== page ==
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Wall Street is Becoming Europe’s Landlord

December 27, 2016
Plain English Version
Residents protesting evictions of a development owned by Goldman Sachs. Photo credit: RollingNews.ie

Residents protesting evictions of a development owned by Goldman Sachs. Photo credit: RollingNews.ie

Smart people sat down in New York City about eight years ago. Not sitting in one room, rather sitting at different companies. The companies were famous firms. Goldman Sachs and Blackstone were two of the biggest. Their job was to figure out how and where the firms could make the most money.

After the upset of the Great Recession of 2008, the dust settled. These firms had a lot of money. They were looking to invest it. They wanted to get the best return on their investment.

The housing markets had fallen apart in Ireland and Spain. They fell apart for the same reasons the market fell apart in America. Banks made loans to homeowners who could not repay them. When the housing bubble collapsed, banks failed, and thousands of homeowners lost their homes.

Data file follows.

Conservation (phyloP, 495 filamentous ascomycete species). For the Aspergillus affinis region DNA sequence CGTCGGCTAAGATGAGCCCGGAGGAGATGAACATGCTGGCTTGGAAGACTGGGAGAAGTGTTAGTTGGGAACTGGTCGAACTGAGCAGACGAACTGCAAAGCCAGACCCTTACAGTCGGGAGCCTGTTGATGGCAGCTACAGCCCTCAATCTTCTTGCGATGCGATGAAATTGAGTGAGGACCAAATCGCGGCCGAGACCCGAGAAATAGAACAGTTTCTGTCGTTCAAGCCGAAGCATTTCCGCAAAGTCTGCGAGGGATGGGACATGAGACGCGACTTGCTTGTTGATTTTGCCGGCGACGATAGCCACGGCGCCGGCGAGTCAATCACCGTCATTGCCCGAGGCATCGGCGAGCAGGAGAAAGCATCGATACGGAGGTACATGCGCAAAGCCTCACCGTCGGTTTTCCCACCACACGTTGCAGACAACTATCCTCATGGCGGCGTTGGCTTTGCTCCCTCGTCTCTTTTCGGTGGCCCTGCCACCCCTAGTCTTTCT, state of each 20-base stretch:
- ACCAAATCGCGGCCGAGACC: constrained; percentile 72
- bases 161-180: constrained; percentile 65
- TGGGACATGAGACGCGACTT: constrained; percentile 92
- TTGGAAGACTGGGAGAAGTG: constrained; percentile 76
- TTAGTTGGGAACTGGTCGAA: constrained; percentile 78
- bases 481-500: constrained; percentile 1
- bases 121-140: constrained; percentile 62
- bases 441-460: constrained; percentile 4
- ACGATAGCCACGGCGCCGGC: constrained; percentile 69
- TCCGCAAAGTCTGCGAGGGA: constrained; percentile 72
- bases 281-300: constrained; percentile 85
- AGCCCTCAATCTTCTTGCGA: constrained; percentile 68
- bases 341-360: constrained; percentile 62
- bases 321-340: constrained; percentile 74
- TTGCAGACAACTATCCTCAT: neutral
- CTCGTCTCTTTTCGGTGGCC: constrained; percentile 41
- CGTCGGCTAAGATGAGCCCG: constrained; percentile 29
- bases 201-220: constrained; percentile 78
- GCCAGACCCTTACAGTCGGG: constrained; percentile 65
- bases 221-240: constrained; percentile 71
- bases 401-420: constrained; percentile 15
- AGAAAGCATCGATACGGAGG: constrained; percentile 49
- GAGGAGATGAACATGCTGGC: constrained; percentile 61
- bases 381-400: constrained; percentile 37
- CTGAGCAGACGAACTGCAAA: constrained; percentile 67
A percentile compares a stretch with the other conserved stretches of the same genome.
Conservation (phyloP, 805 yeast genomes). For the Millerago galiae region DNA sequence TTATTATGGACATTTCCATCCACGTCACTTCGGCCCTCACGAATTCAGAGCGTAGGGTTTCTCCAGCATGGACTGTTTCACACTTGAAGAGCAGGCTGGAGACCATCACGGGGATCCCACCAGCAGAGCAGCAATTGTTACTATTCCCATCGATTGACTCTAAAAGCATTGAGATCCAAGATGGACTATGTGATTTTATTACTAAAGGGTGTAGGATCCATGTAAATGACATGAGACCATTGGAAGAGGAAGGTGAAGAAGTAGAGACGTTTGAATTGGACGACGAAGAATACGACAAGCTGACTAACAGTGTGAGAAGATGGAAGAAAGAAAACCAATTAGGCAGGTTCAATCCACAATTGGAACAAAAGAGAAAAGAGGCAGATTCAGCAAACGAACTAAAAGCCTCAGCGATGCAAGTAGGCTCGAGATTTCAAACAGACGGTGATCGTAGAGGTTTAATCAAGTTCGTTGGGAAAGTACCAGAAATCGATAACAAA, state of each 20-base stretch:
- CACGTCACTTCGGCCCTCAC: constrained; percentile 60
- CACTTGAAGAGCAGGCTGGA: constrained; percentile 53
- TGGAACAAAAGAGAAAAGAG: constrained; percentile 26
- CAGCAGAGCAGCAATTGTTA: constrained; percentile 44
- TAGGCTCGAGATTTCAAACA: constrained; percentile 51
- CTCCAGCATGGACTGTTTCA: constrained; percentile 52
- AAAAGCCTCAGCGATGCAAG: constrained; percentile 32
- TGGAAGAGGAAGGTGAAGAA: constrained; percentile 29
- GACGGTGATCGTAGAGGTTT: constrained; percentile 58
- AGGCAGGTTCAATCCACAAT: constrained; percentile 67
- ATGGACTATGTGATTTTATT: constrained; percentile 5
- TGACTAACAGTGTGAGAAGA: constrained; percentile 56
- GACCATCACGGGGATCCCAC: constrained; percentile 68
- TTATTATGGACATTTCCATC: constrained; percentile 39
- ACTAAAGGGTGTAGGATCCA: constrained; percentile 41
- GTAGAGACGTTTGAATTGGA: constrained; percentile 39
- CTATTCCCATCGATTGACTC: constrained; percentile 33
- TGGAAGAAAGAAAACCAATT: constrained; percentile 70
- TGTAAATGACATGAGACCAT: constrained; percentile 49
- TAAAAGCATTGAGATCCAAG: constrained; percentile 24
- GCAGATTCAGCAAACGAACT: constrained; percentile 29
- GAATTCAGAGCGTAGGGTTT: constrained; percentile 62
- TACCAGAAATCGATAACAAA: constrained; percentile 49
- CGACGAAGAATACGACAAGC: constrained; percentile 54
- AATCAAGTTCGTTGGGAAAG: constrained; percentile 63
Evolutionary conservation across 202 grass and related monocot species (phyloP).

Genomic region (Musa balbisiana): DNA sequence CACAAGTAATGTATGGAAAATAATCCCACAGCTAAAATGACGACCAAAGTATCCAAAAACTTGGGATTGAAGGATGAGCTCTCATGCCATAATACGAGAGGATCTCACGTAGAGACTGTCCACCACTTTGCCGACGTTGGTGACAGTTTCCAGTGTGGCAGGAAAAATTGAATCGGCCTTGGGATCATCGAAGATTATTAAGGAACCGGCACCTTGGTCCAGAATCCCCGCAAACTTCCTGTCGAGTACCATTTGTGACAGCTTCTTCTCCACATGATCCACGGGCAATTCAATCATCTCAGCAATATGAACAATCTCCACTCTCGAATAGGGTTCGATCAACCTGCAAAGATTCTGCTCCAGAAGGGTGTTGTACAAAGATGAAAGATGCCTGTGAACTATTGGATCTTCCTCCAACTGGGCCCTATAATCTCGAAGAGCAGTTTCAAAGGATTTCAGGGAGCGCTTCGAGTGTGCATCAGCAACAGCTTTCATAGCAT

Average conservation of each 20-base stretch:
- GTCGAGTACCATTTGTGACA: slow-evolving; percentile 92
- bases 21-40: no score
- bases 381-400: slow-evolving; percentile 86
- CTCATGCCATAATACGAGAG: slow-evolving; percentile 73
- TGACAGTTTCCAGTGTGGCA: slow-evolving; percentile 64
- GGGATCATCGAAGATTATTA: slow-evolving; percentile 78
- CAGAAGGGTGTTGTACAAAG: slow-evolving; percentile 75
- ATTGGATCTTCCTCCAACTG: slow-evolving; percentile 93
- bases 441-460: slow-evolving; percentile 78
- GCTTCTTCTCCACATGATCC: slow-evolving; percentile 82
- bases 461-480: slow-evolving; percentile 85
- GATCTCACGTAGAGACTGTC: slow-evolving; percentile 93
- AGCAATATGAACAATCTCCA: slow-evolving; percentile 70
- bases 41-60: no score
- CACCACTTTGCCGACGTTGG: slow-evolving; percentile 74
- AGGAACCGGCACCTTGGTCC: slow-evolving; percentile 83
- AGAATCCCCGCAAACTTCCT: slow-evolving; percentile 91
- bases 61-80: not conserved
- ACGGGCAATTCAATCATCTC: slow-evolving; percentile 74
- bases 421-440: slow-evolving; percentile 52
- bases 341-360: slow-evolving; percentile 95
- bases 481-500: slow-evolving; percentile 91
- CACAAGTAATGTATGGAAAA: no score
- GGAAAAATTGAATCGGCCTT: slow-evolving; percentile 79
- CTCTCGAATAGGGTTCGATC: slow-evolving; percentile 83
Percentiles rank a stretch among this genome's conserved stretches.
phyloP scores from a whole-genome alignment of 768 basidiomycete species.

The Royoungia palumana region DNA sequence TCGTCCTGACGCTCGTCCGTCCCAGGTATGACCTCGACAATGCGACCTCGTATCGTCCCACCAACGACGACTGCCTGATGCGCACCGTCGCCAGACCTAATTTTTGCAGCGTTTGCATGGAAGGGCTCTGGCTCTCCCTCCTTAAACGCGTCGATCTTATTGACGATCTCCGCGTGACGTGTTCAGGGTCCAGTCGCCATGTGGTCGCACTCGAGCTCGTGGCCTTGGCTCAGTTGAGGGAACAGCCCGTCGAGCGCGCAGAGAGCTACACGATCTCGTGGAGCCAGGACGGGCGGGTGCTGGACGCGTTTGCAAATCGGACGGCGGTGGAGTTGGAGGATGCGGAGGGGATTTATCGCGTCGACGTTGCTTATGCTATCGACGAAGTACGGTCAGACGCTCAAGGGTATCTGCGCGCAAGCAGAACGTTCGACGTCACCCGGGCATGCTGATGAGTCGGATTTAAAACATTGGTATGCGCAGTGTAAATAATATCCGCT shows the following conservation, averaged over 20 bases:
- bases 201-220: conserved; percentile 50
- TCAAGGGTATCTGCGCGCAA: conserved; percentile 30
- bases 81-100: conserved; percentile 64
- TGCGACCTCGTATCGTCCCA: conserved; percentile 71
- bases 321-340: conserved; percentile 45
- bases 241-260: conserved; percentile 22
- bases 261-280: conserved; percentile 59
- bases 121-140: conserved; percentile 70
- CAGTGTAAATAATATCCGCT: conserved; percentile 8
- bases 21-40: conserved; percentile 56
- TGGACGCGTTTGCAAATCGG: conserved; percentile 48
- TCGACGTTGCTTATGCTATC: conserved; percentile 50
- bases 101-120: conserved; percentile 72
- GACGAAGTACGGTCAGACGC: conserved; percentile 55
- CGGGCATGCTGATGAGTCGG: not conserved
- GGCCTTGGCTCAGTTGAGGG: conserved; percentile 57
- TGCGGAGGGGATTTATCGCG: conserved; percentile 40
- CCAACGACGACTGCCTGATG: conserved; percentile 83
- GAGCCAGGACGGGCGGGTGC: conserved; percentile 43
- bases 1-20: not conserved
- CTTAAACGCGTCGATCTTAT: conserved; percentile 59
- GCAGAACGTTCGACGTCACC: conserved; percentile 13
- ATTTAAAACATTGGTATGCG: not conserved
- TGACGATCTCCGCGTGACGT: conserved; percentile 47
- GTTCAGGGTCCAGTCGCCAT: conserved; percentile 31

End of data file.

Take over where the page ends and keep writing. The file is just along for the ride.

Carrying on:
As they say, it is an ill wind that blows no good. Hedge funds and private equity firms in New York have billions and billions of dollars to manage. The money comes from pension funds and investors. They have to put it to work.

These firms bought housing and housing debt in Spain and Ireland. Their challenge: convert the housing and housing debt into profit. One way is to get the highest return on the property. Some firms only wanted to buy properties without tenants. Companies evicted some tenants from their homes. They forced others out by raising the rent to where people could not pay it.

There is a second goal. After making deals and with income flowing, it is to pay little or no taxes on the profits. Donald Trump is a big real estate mogul. He deducted about $917 million from his income in one year. He used tax deductions available to just a few. The New York firms bought debt and property in Ireland and Spain. They use accounting tricks to reduce their taxes.

There is outrage in both Ireland and Spain. Both governments are doing what they can to protect owners and renters. Today the housing market is recovering. Home prices are up. That means tenants are finding it harder to find affordable places to live.

This is global capitalism at work. In the end, people need places to live. How they will afford it is not clear at the moment. The road ahead will be bumpy.

Source: The New York Tim

es December 10, 2016

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